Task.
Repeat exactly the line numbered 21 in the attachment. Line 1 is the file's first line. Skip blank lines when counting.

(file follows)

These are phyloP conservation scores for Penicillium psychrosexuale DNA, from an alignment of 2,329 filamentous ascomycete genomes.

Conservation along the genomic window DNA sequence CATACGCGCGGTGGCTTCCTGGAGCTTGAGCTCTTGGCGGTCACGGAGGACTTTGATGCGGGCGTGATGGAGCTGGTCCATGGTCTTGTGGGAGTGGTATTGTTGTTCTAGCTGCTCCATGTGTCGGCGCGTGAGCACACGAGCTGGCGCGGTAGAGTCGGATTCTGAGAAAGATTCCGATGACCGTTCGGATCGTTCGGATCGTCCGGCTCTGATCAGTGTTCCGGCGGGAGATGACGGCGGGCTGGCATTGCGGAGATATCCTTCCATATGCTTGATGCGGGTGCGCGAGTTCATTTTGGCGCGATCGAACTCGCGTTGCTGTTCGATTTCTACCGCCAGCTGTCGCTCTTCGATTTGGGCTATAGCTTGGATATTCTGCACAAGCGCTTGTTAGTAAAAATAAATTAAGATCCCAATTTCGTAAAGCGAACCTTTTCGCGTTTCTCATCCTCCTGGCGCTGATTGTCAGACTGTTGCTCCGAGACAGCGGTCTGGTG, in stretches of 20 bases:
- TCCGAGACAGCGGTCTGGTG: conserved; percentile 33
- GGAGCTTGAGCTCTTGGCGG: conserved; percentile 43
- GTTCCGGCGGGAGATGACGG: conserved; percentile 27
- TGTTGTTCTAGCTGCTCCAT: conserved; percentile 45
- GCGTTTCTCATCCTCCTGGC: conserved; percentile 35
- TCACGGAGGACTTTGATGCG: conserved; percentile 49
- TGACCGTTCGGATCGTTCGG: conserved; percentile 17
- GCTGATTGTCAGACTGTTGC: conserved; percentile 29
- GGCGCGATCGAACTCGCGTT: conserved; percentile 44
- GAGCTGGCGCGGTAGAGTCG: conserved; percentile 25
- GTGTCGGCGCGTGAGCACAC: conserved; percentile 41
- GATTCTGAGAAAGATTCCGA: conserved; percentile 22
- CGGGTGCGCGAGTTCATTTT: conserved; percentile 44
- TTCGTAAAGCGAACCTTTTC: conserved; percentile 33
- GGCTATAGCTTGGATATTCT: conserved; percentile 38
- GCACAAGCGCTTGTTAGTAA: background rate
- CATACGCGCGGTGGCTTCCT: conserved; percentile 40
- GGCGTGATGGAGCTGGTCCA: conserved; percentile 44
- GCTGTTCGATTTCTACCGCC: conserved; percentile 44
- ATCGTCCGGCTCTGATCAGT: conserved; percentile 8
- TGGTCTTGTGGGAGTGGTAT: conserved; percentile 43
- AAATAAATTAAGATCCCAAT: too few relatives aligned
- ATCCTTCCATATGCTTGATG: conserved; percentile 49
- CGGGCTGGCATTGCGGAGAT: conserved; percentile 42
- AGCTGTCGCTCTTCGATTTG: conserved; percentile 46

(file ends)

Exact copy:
- GCTGTTCGATTTCTACCGCC: conserved; percentile 44